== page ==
Speaking of Mega Man 2, there's an in-series rivalry between Mega Man 2 and Mega Man 3 fans. There's been a massive Broken Base over which game is superior, and it's not uncommon for flame wars to break out.
Interesting note on the above: For all of the complaints about Mega Man Unlimited, the resurrection of the slide while not resurrecting the charged shot weren't among them. Contrast the Broken Base over 9 and 10 having the slide (and charged shot) be delegated to Proto Man and the complaints about Street Fighter X Mega Man being too dependent on the charged shot.
Speaking of Street Fighter, the rivalry between both series fandoms has become an increasingly bitter Capcom franchise Sibling Rivalry, mostly due to the fact that Street Fighter is still getting love and new releases, while Mega Man has more or less become viewed as The Unfavorite child of Capcom, with all iterations having been thrown on the shelf for an lengthy amount of time until the release of Mega Man 11 in 2018.
The video game example is Mario vs. Sonic. It was practically intended by Sega in the 16-bit era, since Sonic was created for the purpose of competing with Mario. It dissipated a bit once Sega quit consoles, but still exists because the rivalry become so deeply ingrained in video game history and bothfranchises are still very recognizable and popular headliners for their respective companies. Mario & Sonic at the Olympic Games and Sonic's appearance in later Super Smash Bros. games have taken advantage of this while burying the hatchet for the most part; the rivalry chiefly exists between older fans now (who also still argue over the aforementioned SNES vs Sega Genesis Console Wars). It's probably the closest thing to a video game equivalent of Coke vs Pepsi. Death Battle celebrated its 100th episode with the two characters.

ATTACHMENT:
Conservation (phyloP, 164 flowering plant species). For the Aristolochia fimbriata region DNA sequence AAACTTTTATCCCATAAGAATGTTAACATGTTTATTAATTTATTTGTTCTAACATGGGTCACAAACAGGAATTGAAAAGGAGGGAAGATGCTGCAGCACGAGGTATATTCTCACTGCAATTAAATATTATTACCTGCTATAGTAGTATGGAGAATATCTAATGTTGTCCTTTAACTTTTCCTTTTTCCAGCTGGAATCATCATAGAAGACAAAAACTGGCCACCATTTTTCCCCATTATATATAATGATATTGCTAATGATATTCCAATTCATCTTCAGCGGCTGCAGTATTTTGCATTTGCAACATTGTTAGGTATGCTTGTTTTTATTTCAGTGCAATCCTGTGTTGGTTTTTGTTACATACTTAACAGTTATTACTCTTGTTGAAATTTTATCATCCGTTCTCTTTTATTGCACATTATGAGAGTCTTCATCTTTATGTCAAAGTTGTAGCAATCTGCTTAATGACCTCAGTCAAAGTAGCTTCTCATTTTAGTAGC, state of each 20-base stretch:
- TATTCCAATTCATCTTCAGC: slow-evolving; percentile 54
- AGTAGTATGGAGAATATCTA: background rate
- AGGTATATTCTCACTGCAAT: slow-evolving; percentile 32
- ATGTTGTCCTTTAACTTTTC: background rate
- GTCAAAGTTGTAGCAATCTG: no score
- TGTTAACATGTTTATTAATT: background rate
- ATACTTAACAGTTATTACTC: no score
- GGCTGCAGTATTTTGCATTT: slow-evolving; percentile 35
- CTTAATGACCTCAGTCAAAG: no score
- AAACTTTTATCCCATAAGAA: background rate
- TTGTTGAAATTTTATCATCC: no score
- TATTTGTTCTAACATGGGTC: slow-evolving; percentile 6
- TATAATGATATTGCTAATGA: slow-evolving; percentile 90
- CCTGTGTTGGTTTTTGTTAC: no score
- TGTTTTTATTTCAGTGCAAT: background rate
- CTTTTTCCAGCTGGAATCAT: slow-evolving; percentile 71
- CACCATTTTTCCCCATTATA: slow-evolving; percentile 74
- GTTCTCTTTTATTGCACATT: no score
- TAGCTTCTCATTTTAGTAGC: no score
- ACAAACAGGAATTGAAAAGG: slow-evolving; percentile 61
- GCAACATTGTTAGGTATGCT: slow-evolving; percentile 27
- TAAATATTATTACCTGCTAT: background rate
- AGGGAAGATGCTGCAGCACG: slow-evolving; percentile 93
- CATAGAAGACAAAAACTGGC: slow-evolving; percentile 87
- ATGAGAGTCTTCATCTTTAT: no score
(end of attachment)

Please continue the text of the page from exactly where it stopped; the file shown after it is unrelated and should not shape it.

Mario Kart itself has a Fandom Rivalry between Mario Kart DS and other Mario Kart titles.
Mario Kart vs. F-Zero as of late, with fans of the latter accusing Nintendo of using various elements of Mario Kart 8 such as anti-gravity and 200cc mode as an excuse to not make any more F-Zero games.
Within Sonic, you have "classic" (pre-Sega Dreamcast) fans vs. "modern" (post-Dreamcast) fans.